The problem starts even before college. There have to be more pipeline programs in early education settings, like Girl Security, that allow students to learn about topics of nuclear weapons and foreign policy. If there were more knowledge on the subject being shared outside of the pale, male, and stale circles, the intimidation factor would diminish and more people of color would become invested in the work. If we continue to repeat the same patterns of not bringing in new and diverse thinkers, we will keep coming up against the same barriers we’ve seen for decades.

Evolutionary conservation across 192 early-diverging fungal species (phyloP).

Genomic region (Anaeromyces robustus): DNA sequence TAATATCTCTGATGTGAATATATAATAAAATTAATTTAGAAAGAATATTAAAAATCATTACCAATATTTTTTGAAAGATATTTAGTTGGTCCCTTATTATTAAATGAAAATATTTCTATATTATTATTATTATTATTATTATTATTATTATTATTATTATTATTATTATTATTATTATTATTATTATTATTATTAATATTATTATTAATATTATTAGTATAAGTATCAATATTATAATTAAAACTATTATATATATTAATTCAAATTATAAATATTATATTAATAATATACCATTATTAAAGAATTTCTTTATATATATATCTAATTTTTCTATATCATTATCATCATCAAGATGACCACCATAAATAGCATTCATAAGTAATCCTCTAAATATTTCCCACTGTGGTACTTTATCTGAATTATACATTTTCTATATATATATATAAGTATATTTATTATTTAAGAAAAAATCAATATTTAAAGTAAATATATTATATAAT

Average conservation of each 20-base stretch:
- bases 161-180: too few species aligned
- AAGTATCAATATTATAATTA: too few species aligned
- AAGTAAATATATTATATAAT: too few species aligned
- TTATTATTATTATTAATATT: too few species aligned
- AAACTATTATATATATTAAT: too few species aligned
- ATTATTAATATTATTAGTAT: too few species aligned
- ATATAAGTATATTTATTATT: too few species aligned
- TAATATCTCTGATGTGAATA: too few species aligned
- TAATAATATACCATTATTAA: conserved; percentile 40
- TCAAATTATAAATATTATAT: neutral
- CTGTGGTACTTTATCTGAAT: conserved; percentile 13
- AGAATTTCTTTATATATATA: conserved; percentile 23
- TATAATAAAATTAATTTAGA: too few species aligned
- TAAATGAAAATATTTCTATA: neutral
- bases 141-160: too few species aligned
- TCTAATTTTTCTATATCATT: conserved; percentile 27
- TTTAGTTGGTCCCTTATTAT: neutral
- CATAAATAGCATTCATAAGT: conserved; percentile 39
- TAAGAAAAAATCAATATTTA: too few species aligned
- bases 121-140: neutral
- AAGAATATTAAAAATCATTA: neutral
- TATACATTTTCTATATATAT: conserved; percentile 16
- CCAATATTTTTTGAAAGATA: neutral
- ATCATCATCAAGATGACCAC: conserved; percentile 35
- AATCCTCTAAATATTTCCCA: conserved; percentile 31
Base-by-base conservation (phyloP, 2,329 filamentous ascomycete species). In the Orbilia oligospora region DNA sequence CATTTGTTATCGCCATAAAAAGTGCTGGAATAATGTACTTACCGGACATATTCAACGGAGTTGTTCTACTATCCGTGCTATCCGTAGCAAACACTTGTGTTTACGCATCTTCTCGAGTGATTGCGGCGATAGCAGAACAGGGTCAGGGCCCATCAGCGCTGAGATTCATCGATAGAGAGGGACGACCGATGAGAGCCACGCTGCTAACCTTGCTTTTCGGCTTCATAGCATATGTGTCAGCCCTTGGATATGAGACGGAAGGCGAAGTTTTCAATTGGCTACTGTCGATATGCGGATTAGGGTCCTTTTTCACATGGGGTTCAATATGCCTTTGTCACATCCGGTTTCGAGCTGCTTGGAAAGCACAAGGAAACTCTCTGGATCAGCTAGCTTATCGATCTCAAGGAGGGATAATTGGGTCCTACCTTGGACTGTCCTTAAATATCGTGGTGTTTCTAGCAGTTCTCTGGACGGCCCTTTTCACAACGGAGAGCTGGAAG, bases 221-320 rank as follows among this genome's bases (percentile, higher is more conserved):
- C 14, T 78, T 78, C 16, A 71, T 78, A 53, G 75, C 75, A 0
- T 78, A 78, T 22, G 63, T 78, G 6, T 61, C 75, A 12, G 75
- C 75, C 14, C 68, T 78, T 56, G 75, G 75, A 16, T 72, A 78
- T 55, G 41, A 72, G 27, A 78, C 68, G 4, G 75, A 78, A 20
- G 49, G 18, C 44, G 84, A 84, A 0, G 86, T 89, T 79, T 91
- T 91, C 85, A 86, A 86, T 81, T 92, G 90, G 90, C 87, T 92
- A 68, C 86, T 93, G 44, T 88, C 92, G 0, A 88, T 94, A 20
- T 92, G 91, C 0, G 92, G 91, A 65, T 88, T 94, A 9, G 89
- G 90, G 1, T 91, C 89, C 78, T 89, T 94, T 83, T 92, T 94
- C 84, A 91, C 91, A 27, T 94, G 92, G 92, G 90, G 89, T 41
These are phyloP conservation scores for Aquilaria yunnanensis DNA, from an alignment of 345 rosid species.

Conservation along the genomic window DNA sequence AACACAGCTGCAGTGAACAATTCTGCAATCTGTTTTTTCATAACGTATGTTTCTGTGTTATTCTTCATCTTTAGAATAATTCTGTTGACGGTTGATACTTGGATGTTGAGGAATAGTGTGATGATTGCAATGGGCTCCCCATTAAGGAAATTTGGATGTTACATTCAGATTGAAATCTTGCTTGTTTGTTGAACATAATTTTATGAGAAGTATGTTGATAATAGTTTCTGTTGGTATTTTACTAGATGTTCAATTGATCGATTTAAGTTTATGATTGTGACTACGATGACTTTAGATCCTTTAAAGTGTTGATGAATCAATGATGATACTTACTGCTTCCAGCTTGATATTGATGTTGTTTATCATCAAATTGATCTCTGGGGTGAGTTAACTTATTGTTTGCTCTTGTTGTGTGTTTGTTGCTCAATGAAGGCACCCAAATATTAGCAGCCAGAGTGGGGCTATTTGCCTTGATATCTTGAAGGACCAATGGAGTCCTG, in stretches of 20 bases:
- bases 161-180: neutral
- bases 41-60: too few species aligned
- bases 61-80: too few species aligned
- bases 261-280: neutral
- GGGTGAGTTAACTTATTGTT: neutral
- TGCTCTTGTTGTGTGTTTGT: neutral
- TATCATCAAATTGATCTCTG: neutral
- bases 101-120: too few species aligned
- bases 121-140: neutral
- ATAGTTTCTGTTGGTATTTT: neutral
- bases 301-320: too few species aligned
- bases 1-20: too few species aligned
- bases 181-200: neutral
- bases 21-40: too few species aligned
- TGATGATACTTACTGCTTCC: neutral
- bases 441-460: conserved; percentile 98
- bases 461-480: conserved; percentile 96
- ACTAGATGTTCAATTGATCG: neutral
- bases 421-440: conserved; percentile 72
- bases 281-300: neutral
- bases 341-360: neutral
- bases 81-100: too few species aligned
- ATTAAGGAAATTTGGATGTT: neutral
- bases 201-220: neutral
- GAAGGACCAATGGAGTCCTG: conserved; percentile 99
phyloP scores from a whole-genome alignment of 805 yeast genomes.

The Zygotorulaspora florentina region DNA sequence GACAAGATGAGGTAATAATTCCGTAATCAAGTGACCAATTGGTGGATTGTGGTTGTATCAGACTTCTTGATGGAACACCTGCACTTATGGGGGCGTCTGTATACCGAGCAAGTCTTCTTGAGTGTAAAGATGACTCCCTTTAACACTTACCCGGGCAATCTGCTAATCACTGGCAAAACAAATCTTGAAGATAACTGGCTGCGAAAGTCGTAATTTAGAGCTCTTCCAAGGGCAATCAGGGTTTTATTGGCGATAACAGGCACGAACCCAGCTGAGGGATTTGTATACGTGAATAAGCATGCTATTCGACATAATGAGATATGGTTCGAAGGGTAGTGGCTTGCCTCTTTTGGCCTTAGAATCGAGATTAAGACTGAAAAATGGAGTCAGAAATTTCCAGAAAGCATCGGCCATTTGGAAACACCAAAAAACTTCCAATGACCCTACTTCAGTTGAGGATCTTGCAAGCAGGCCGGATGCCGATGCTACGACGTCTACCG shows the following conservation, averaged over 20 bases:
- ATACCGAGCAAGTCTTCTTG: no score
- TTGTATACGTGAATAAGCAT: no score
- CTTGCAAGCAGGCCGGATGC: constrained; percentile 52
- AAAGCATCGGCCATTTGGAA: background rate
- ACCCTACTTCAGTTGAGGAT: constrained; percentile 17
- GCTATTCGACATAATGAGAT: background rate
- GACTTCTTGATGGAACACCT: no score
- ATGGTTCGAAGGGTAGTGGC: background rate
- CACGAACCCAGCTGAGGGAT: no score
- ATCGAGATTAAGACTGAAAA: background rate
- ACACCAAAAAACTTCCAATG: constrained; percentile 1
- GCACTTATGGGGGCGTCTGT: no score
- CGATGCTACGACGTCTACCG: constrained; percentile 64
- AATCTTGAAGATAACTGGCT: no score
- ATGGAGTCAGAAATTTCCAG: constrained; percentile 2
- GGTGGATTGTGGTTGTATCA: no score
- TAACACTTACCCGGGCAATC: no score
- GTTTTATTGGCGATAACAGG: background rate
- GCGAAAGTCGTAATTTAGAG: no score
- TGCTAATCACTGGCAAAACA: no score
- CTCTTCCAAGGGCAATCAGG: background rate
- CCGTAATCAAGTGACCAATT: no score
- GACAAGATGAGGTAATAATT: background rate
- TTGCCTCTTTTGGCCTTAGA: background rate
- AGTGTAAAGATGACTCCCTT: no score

Talking about the second solution, inherent in breaking this pale, male, and stale cycle is understanding the true meaning of diversity from an intersectional perspective. It is apparent that the nuclear security field suffers from a lack of representation from particular races, but the field also excludes diverse sexual orientations, socio-economic classes, and ages. According to an analysis from Reaching Critical Will, organizations such as academic institutions and non-governmental organizations typically invite fewer women to attend meetings or accept leadership roles relating to nuclear disarmament because women are typically seen as the weaker sex, reinforcing toxic masculinity in the field. This has caused not just women to suffer, but also gender queer people and others who are a part of the LGBTQ+ community.